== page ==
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Homework Help: When using Quaternion what is w ?

  1. Dec 2, 2007 #1


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    When using Quaternion what is "w"?

    I think using Quaternion for my vector matrix rotation problem, but I can not find and explination of what the "W" parameter is/used for.

    Many thanks IMK
  2. jcsd
  3. Dec 2, 2007 #2
    Can you give some more info on where exactly the w parameter is used? I mean is it possible to give the formula?

    "w" can have several meanings in the theory of quaternions, p.e. the scalar part of the quaternion or the unit vector of the rotation axes. See p.e.


    Both meanings are used here (read it with care), probably you will find the explanation you need in the link.
  4. Dec 3, 2007 #3
    The time deravative of a quaternion is

    q = 1/2 (0,w)q

    Can someone please explain and derive this relationship(hint : apply an infinitesimally small rotation. )
  5. Dec 3, 2007 #4
    w stands for omega , IMK.
  6. Dec 3, 2007 #5

    D H

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    You have to be very careful when working with quaternions to represent rotations and transformations. First, there is a distinction between rotations and transformations that a lot of people don't quite grasp. A rotation represents a physical rotation of some entity around some axis. A pencil, or a top, or an aircraft can be rotated about some axis. This 3D rotation can be represented in a number of ways: A set of Euler angles (which are evil), a matrix, Rodriguez parameters, a quaternion, and others.

    Now take a vector that represents for example the direction in which a pencil is pointing. There is a distinct different between how this vector is represented and what it is. What it is doesn't change between reference frames. How it is represented does. A transformation takes the representation of this vector from one reference frame to another. A transformation is a representational change. It is not a physical change. This 3D transformation can be represented in a number of ways: A set of Euler angles (which are evil), a matrix, Rodriguez parameters, a quaternion, and others.

    The two concepts are related but are different. One way to construct a new reference frame is to take an existing reference frame and physically rotate that frame. The rotation matrix that represents the physical rotation from the old frame to the new frame and the transformation matrix that the transformation of a vector as represented in the old frame and the new frame are not equal. Instead, one is the transpose of the other.

    With quaternions things becomes even more confused. Quaternions can be represented as having a real scalar part and an imaginary 3-vector part. Quaternions can be represented as four vectors by catenating the scalar part and the vector part or by catenating the vector part and scalar part. There is no standard convention. I have seen problems arise simply because one group of people use scalar/vector and another uses vector/scalar notation. The biggest source of problems, however is with this:

    [tex]Q \bmatrix 0 \\ \vec x \endbmatrix Q^*[/tex]

    This how some rotate or transform a vector quantity with a unit quaternion. Others do this:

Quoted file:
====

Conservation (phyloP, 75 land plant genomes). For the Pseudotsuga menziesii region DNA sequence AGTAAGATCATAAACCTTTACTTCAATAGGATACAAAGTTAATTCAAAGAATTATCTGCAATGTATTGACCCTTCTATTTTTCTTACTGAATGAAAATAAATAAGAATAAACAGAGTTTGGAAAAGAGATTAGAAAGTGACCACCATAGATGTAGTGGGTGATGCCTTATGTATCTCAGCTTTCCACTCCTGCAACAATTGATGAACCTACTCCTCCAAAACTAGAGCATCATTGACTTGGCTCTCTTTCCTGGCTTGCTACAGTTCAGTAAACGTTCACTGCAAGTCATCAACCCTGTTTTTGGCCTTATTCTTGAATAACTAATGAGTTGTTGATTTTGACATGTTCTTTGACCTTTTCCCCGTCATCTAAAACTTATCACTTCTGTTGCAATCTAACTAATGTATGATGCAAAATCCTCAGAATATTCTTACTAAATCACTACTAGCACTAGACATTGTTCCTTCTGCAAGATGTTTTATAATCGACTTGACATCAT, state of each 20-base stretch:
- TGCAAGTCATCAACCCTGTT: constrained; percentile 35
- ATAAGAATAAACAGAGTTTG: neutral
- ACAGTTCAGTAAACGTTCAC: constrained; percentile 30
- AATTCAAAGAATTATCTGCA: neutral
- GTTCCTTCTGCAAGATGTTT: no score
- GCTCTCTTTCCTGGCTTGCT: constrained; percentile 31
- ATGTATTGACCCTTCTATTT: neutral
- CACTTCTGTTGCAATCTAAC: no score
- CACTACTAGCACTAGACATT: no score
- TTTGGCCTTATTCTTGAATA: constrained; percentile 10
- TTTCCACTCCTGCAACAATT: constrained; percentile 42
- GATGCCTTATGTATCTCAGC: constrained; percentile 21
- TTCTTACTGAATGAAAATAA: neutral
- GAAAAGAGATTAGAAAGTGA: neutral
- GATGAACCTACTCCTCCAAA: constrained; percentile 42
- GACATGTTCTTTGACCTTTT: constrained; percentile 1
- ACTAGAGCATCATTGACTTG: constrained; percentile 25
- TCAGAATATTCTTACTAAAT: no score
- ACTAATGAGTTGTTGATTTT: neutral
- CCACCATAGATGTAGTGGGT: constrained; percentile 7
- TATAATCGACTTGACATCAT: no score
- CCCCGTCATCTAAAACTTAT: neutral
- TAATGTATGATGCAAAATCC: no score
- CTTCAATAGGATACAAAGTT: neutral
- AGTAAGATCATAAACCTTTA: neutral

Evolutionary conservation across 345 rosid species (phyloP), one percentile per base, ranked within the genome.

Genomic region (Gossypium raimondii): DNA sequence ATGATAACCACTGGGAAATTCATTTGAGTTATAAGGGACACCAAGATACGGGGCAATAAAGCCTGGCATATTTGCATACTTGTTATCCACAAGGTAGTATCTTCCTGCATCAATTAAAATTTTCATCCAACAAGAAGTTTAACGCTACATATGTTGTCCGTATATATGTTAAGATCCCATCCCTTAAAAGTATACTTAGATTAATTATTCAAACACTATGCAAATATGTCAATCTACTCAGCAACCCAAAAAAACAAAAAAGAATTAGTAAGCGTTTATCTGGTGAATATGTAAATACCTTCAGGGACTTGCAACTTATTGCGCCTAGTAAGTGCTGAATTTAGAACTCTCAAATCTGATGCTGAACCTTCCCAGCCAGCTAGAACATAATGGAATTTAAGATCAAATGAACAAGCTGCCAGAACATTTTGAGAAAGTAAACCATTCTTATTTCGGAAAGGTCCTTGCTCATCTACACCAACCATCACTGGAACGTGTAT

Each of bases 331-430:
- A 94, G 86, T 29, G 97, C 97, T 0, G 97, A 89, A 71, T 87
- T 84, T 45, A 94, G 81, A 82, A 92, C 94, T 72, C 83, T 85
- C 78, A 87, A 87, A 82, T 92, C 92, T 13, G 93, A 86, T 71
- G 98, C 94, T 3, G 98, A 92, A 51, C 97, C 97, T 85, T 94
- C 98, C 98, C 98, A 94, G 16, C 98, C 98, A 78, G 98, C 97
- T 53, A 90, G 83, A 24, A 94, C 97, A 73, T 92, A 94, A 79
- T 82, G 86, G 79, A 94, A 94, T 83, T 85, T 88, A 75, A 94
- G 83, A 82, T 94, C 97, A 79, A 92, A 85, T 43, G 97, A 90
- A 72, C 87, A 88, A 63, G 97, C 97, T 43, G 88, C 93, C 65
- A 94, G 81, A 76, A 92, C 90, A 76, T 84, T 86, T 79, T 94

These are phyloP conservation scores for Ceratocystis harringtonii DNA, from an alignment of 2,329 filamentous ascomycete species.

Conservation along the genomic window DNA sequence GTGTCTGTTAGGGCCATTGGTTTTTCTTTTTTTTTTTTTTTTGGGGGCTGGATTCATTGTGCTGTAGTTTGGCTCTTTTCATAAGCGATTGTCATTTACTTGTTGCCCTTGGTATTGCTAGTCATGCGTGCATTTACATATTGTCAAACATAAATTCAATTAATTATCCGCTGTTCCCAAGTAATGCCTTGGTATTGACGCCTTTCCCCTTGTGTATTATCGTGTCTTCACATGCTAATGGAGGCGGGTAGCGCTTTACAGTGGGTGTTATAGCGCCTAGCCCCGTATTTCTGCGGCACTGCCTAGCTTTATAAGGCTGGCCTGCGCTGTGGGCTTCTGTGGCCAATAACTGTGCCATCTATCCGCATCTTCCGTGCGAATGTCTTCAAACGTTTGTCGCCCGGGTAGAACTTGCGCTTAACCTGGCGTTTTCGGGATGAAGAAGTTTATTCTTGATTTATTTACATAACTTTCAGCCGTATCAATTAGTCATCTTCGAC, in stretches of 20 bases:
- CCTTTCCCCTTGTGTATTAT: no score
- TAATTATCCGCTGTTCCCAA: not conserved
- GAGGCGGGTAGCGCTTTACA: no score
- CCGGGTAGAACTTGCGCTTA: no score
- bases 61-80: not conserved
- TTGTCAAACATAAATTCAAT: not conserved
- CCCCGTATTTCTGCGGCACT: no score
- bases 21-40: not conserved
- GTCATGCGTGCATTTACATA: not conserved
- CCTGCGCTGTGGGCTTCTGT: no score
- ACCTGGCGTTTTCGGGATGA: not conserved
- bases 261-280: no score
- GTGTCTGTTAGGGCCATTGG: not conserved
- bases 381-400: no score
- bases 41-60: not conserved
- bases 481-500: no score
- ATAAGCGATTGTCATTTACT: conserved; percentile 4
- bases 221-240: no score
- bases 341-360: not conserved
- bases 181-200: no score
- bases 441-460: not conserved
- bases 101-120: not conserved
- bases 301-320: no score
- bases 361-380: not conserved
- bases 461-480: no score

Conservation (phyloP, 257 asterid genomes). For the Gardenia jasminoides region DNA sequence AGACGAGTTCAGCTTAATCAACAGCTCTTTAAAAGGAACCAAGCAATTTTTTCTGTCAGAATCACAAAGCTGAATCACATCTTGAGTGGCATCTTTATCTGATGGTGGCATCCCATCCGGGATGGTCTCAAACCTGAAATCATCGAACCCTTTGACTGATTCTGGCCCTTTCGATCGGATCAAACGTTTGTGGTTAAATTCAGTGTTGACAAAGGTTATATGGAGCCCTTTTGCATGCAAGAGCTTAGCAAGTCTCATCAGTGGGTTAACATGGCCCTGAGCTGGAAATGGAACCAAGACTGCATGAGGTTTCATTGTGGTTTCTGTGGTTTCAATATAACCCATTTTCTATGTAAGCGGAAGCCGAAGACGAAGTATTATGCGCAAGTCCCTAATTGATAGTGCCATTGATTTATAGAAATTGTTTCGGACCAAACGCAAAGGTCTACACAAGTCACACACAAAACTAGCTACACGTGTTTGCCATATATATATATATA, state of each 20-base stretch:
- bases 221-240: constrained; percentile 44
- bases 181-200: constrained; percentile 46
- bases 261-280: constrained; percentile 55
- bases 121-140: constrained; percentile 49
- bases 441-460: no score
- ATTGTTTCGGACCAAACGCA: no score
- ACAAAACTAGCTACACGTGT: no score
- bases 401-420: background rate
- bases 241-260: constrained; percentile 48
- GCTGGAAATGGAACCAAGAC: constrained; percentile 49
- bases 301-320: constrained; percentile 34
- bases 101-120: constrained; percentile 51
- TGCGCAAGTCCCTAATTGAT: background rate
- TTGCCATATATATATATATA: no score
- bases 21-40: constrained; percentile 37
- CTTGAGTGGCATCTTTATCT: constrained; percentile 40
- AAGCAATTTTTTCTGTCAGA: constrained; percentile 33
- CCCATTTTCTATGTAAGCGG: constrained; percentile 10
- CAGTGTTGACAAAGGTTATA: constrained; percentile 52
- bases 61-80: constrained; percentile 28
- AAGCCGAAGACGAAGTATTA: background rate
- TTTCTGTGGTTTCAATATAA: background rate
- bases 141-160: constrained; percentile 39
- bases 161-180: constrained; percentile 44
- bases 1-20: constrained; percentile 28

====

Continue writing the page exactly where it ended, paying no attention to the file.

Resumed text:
[tex]Q^* \bmatrix 0 \\ \vec x \endbmatrix Q[/tex]

    In other words, does the quaternion itself go on the left or the right? Different people do use different conventions. It is silly to argue which convention is correct. It is very important when working with quaternions to be very clear on what the components of a quaternion represent, whether it represents a rotation or transformation quaternion, and whether it is a "left" or "right" quaternion.

    For example, I use the scalar/vector notation for left transformation quaternions. This is how I represent the derivative of the left transformation quaternion that transforms a vector from frame A to frame B:

    [tex]\dot Q_{A \to B} = -\,\frac 1 2 \bmatrix 0 \\ \vec \omega_{B:A \to B}\endbmatrix Q_{A \to B}[/tex]

    Why the difference in sign between the quoted post and my result above? I use left transformation quaternions. I would take it that meetscorpianque uses something else. Sign differences are one of the things that pop up all the time when different groups use different representations. Note well: I am not saying I'm right and you're wrong. I am saying one needs to be very careful.

    So, how to derive this? Start with what some call the transport theorem, which relates the time derivative of a vector quantity as seen by an observer fixed in frame A to the time derivative as seen by an observer fixed in frame B:

    [tex]\frac {d \vec u}{dt}_A = \frac {d \vec u}{dt}_B + \vec \omega_{A\to B}\times \vec u[/tex]
  7. Dec 3, 2007 #6


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    Oh many many thanks for all the input on this one as this is bring to the fore what I am trying to do. Basically I have a set of 3D Accelerometer force vectors that I am trying to rotate in order to align them with another set of calibration vectors from the same device.

    If anyone would like more info on what I am trying to do, and help me find the math I would really appreciated it.

    Again many thanks IMK
  8. Dec 4, 2007 #7
    Thanks for your input DH
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